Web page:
The puzzling misnomer about so called ‘big data’ is that it is not that big. It may contain data in formats that IT people have traditionally found hard to handle but in terms of data volumes the amounts involved are small by comparison with the volumes that have been used by supermarkets for more than 15 years already.
The second rather puzzling aspect is that Big Data attracts so much attention. The mechanisms for processing and analysing such types of data, albeit in smaller volumes, have been used by market researchers for at least 30 years. What has changed is the volumes of such data and their mechanism of collection.
Of much greater interest, as well as greater challenge, is real time analytics.
Techniques developed by economists in the late 1970’s based on the application of control theory to economic and social data suffered from the omission of attitudinal data.
Data sources which now paint a continual picture of consumer behaviour, consumer circumstances and consumer attitudes are about to render such techniques all powerful.
The application of control methods and feedback loops has moved on unrecognisably since the 1970’s. We see this manifest itself in every defence industry application used around the world. And in the car you drive every day.
Rapid response to changing conditions is essential to the effective management of the these systems. These techniques are being easily adapted to enable one-to-one response to changing customer needs and situations.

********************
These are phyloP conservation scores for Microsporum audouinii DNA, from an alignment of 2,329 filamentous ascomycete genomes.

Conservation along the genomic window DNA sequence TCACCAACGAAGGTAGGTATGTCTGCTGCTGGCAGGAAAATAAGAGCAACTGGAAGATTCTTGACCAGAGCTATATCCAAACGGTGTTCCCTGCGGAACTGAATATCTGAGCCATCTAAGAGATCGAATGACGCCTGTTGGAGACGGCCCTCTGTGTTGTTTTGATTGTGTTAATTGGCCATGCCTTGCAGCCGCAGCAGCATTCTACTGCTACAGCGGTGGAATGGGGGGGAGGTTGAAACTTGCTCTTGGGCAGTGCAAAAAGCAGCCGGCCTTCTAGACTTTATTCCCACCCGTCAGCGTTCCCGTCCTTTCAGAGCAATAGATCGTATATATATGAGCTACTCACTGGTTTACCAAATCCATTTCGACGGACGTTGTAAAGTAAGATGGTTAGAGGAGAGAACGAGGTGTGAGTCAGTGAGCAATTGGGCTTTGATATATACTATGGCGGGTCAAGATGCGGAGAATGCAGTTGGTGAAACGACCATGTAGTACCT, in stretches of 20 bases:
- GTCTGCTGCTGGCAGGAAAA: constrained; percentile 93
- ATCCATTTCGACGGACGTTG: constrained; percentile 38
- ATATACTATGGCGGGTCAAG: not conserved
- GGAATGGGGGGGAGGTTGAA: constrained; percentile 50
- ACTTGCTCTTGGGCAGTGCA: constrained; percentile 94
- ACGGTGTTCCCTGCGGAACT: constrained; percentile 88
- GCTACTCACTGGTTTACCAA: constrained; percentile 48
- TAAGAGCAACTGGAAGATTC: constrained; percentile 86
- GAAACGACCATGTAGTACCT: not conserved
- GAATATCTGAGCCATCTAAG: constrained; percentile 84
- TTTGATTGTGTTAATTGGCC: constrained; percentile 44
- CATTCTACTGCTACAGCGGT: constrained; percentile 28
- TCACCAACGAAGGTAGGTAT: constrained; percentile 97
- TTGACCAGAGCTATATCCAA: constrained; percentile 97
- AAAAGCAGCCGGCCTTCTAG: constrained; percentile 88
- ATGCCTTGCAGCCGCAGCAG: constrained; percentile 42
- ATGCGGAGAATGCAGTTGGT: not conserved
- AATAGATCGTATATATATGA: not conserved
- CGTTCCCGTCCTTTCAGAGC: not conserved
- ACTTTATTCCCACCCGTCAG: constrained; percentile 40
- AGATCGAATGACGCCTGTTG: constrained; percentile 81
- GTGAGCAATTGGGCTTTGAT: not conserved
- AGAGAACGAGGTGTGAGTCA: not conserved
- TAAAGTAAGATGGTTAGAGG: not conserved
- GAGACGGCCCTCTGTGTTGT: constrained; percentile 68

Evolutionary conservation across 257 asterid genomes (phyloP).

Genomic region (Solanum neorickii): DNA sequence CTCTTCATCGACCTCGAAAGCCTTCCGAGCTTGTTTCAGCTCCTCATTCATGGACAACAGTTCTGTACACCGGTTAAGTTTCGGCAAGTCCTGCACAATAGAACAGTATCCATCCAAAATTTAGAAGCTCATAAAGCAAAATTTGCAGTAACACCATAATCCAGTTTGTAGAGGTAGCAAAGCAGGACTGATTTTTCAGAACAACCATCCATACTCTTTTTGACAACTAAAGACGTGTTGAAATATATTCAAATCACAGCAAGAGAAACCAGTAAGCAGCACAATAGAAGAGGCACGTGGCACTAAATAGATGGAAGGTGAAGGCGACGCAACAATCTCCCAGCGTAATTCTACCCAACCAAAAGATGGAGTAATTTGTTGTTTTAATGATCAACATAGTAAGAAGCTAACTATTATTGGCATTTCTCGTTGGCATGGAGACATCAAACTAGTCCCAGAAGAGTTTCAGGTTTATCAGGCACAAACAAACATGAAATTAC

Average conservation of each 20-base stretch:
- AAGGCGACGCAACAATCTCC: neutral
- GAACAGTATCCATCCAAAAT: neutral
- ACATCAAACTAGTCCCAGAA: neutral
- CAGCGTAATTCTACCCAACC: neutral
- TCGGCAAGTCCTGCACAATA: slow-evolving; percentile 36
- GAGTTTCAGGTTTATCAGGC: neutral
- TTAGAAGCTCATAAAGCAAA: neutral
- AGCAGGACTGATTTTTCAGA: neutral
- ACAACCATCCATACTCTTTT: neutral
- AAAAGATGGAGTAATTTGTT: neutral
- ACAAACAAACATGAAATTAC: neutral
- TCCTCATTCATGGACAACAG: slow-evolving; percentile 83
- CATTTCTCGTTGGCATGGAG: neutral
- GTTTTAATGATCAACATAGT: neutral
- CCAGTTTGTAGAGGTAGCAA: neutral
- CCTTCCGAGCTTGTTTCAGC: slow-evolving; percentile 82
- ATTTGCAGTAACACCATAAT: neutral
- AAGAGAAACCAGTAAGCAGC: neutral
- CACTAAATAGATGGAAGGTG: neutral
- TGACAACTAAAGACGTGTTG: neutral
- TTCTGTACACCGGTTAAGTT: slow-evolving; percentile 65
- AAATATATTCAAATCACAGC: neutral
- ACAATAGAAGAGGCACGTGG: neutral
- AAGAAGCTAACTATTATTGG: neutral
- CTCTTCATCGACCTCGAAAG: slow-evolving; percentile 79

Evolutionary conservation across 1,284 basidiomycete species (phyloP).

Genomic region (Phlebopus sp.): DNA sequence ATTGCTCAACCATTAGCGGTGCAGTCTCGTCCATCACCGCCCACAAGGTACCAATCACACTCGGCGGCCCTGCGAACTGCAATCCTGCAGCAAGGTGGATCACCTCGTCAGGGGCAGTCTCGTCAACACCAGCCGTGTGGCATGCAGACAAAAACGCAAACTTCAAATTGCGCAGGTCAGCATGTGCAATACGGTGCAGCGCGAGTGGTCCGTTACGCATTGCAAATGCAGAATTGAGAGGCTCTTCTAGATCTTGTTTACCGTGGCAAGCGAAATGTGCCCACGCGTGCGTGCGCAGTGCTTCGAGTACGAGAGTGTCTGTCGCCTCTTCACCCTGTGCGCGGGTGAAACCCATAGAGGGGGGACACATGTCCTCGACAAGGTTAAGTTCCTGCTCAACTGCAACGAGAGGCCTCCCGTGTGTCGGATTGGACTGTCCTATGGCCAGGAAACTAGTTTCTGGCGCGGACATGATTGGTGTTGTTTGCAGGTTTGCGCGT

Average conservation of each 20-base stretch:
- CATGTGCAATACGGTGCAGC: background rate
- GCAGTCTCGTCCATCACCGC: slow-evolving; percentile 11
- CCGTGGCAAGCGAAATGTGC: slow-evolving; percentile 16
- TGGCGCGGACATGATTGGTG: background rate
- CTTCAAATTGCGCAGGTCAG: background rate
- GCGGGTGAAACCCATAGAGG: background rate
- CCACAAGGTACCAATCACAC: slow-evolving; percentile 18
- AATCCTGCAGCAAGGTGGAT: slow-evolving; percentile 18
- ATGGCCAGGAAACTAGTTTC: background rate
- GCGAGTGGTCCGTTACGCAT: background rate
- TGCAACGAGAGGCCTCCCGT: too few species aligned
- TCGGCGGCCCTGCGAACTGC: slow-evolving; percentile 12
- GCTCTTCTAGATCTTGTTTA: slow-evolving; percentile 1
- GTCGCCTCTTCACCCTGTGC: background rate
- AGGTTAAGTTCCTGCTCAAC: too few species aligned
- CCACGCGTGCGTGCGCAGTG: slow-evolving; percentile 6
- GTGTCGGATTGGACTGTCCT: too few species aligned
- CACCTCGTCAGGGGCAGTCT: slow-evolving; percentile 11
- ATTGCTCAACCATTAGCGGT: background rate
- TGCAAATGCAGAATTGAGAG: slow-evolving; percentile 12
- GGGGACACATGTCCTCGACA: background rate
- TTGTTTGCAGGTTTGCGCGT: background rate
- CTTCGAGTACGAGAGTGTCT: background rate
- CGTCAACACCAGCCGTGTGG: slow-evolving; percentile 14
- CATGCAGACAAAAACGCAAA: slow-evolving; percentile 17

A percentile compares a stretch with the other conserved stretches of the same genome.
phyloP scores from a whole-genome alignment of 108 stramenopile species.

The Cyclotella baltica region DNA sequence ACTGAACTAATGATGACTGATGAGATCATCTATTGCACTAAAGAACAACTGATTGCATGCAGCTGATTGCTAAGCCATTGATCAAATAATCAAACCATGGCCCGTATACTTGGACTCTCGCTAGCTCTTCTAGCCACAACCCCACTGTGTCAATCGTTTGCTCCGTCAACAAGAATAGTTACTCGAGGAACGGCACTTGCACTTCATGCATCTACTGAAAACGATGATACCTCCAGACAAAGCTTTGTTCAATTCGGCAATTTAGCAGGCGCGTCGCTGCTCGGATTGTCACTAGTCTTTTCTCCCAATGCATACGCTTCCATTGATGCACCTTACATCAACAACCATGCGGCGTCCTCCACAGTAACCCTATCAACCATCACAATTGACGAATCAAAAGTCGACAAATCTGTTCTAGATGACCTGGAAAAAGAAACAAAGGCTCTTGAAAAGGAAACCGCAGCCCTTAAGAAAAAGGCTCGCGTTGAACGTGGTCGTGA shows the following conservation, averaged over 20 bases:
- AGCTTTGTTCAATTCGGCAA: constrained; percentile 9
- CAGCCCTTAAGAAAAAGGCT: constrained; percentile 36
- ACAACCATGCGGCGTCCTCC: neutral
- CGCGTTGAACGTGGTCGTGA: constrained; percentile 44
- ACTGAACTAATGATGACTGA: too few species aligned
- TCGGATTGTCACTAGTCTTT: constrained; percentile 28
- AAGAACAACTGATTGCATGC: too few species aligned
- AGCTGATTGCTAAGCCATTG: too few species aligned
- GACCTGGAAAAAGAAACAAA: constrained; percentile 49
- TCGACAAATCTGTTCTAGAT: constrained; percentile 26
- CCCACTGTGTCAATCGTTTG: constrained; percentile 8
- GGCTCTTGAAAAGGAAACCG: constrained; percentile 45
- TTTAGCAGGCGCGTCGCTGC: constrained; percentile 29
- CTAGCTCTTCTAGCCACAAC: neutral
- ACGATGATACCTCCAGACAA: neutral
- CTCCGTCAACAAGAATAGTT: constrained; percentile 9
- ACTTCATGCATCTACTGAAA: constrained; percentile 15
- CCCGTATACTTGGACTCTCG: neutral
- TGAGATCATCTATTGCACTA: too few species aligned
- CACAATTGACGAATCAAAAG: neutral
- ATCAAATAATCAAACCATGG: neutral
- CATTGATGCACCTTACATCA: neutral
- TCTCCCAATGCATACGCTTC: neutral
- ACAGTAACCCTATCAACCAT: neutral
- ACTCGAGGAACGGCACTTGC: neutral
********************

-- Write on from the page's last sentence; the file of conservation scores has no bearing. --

When you book a ticket you spark a whole series of interactions that will eventually take us into the realms of the “Minority Report” era.
There is, however, still much work to be done before we get there. The IT guys still struggle to discern mathematically tractable measures from analogue data like tweets and photos that captures things are predictive rather than just descriptive.
But the process of solving this is well under way and it will be completed within 5 years if not sooner.
RedRoute’s customer panel technology, for example, provides effective and systematised methods of tracking and predicting the impacts of changing consumer sentiments.
Our Effective Net Preference measure adds the dimension of consumer attitudes that was missing from earlier attempts to understand and predict the trends in consumer needs and behaviours. Our clients already benefit from this everyday to help them outperform the market.
Going forward these techniques will become ever-more automated and continuous. Leveraging real time feedback and analytics to enable businesses to respond to changing consumer needs.
Predicting the future is always hazardous. The problem is that ‘we don’t know what we don’t know”.
We can, however, react quickly when it changes and that is the benefit that control theory and feedback loop analytics provides.
Will it be a substitute for creative genius? No, never. The human mind is still light years beyond the power of computers to ever be truly creative.
In the meantime, however, these techniques will enable us to at least react more quickly to better anticipate and meet consumer needs.